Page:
- There isn't a simple rule of thumb on how often to clean your chimney, such as cleaning after 50 uses or one year. The problem is, creosote can form when wood is burned incompletely. A smoky fire without enough oxygen emits lots of un-burned tar vapors that can condense inside the fireplace flue and stick to it, possibly leading to a chimney fire. You can reduce creosote buildup in your fireplace flue by providing adequate combustion air, which will encourage a hot, clean-burning fire. familyhandyman.com
How long does it take to sweep a chimney?
- Every flue is different, but on average a thorough cleaning should take about 45 minutes to an hour. If you're having a chimney professional come to clean your fireplace flue, it's probably a good idea to have him or her take a look at your furnace/water heater flues as well.
Prepare for sweeping
Be sure 24 hours have passed from your last use.
Remove all items from the mantel piece and hearth.
Remove any un-burnt fuel.
What is a Chimney Sweep
- A chimney sweep is a person who clears ash and soot from chimneys. The chimney uses the pressure difference caused by a hot column of gas to create a draught and draw air over the hot coals or wood enabling continued combustion. Chimneys may be straight or contain many changes of direction. During normal operation, a layer of creosote builds up on the inside of the chimney, restricting the flow. The creosote can also catch fire, setting the chimney and the building alight. The chimney must be swept to remove the soot. This was done by the master sweep.
Chimney Inspections - Level 1, 2, or 3
When Do I Need A Chimney Inspection?
- To be sure that all of your systems are in working order and operating as they should, it is recommended that homeowners get an annual chimney inspection. Most homeowners opt to have a Chimney Cleaning done every year as well, especially if they use their fireplace on a regular basis. Other venting systems connected to furnaces and stoves should also be cleaned on a regular basis to maintain safer operation. Fireplace, stove, furnace and heating appliance systems are important to your home and families safety and not an area to neglect or cut corners on. Don't risk the chance that an undiscovered defect could turn into an expensive repair or worse yet - a chimney fire.
Three Levels of Chimney Inspections
Level 1 Chimney Inspection is the very minimum requirement for any appliance or venting system, and is the most common inspection. If you plan to use your appliance or venting system (chimney) the way you always have and under the some conditions, a Level 1 inspection will be sufficient. With a Level 1 inspection, you'll receive an inspection of all the readily available portions of the interior and exterior of your chimney or venting system. A technician will ensure basic soundness of the structure and flue, along with basic appliance connections. The technician also will ensure the chimney is free of obstruction and combustible deposits. If not, a cleaning will be in order to ensure continued safe usage.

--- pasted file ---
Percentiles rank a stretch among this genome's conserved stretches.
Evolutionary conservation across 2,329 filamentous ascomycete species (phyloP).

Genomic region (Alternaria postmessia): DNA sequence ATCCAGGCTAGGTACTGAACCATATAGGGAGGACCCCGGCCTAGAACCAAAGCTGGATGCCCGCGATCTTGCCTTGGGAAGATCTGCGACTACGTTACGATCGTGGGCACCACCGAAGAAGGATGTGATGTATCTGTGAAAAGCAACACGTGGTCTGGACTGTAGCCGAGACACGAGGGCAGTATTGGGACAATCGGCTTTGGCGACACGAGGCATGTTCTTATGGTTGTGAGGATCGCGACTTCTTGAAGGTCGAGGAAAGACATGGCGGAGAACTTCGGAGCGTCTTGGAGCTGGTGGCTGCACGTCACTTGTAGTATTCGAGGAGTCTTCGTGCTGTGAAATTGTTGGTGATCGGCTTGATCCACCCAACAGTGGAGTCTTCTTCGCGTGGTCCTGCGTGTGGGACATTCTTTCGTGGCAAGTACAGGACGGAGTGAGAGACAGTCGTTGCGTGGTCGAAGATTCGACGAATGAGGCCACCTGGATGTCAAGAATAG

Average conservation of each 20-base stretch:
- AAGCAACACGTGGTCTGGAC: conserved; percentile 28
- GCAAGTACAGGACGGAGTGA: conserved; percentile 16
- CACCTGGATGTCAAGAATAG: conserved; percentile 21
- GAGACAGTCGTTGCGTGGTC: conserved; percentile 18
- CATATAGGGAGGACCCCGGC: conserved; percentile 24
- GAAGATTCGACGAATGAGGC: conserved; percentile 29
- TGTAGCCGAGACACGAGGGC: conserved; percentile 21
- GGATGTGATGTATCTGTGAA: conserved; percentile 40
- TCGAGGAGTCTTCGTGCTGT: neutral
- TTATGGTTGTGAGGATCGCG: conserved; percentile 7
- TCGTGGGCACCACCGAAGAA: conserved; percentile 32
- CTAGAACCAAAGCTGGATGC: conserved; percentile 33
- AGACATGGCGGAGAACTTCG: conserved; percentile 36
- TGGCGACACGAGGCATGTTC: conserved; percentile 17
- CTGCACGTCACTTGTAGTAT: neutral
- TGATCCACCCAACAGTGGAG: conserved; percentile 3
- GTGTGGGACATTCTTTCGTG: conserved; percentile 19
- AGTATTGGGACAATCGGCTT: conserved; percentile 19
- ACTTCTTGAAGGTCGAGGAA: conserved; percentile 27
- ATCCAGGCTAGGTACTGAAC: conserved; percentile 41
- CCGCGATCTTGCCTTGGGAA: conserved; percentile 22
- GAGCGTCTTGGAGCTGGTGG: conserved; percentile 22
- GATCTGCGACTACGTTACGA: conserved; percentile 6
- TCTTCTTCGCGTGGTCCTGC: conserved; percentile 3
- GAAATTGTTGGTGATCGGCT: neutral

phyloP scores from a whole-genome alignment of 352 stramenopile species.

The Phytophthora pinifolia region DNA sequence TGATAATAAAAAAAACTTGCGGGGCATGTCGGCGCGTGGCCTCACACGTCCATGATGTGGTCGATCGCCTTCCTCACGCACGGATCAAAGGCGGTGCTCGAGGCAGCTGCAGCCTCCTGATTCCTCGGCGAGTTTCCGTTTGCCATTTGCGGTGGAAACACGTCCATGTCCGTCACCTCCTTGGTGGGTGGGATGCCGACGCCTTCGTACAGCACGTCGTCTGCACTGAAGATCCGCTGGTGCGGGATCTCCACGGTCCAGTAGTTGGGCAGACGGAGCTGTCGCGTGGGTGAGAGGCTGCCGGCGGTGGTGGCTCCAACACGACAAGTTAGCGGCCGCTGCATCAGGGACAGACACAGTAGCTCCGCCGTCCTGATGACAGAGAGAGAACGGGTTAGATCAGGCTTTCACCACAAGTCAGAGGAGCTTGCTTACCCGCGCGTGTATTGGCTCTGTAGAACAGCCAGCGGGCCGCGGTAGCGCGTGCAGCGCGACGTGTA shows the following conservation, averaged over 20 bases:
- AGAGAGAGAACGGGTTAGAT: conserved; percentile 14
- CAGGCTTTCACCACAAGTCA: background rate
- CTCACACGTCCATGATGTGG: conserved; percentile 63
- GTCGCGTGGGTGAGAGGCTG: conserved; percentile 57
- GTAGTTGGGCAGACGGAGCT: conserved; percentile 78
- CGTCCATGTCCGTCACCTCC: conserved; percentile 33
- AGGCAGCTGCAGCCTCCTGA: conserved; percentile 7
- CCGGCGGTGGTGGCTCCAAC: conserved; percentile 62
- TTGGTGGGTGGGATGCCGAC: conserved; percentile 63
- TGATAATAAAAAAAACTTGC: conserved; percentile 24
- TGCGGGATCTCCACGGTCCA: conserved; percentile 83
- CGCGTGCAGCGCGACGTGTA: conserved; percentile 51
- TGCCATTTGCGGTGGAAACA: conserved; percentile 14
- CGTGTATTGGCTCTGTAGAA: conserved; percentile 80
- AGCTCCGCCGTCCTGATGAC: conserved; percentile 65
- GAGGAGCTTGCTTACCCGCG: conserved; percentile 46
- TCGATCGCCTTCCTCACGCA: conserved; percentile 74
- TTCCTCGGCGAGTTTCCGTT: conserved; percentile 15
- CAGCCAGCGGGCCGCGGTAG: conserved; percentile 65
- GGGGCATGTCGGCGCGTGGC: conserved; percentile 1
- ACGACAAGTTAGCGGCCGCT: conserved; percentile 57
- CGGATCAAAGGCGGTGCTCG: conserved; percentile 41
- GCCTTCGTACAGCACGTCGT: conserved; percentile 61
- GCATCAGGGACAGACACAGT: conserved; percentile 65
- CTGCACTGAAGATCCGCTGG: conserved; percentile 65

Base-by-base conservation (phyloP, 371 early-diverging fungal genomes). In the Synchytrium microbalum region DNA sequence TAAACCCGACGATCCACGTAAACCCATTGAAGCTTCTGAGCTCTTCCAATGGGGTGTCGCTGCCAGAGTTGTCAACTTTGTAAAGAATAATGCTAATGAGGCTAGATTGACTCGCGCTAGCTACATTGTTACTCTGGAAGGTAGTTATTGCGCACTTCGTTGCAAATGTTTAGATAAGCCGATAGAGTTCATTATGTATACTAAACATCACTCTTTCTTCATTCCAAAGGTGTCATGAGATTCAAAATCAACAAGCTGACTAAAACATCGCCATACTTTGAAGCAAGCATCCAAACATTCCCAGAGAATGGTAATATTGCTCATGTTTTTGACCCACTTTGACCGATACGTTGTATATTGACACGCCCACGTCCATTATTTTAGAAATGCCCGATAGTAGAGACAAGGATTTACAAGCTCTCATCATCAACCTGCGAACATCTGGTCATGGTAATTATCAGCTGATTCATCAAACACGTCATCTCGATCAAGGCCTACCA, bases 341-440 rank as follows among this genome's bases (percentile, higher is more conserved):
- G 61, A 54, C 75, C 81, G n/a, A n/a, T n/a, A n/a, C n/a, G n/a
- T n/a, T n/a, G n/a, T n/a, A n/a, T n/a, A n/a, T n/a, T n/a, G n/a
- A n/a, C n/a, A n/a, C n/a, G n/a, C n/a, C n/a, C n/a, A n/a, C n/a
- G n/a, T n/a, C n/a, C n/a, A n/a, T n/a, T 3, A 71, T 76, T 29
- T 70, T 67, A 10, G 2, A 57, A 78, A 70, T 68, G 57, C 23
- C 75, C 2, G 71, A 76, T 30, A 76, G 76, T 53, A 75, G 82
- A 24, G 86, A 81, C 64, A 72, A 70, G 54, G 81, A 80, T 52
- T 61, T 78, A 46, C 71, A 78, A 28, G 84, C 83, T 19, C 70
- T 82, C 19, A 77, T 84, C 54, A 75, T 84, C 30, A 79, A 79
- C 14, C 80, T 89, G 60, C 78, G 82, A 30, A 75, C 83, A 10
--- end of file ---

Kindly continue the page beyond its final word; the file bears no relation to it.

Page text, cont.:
Level 2 chimney inspection is a bit more complex and is required when:
Buying or selling a home or business with a fireplace
The chimney survived weather damage or a fire
You want to use the chimney for extended periods
A Level 2 Chimney Inspection conducted by a Chimney Sweep is a little more detailed than a Level 1. A visual inspection of the inside parts of the fireplace and chimney is required.
Level 3 Chimney Inspection is usually required when the construction of the chimney is necessary for the continued or renewed use of the chimney due to potentially unseen defects. The Level 3 inspection could include opening or removing an interior wall to access hidden parts of the chimney. This level of inspection normally occurs when a more serious problem has been identified and a method of repair needs to be determined.
Chimney Scanning - Video/Inspection
- Using Chimney Video Scanning equipment is the only way to detect the location of a problem when a visual inspection doesn't pinpoint the exact location.
- Even though a chimney cap is a minor and relatively inexpensive installation many homeowners question whether it is necessary or not. The truth is that this small amount of metal protecting your chimney can save a homeowner thousands of dollars in unnecessary chimney repair or damage expenses. A chimney cap will prevent animals from entering your home, keep the moisture out, and protect the roof from burning embers starting a house fire. Unwanted animals nesting, sparks and embers escaping and moisture getting in and damaging your chimney are the main reasons to have an adequate chimney cap. A properly installed chimney cap is a must.
- In an unprotected fireplace, heat is absorbed into the back wall of the fireplace, which causes the bricks to crack and the mortar that holds the chimney together to break down, leading to repairs. A fireplace with a "HEAT REFLECTOR / SHIELD" protecting it. The back wall of the fireplace is now exposed to 1/3 less heat. The heat is radiated into the room where it should be, and damage to the fireplace is significantly reduced or stopped!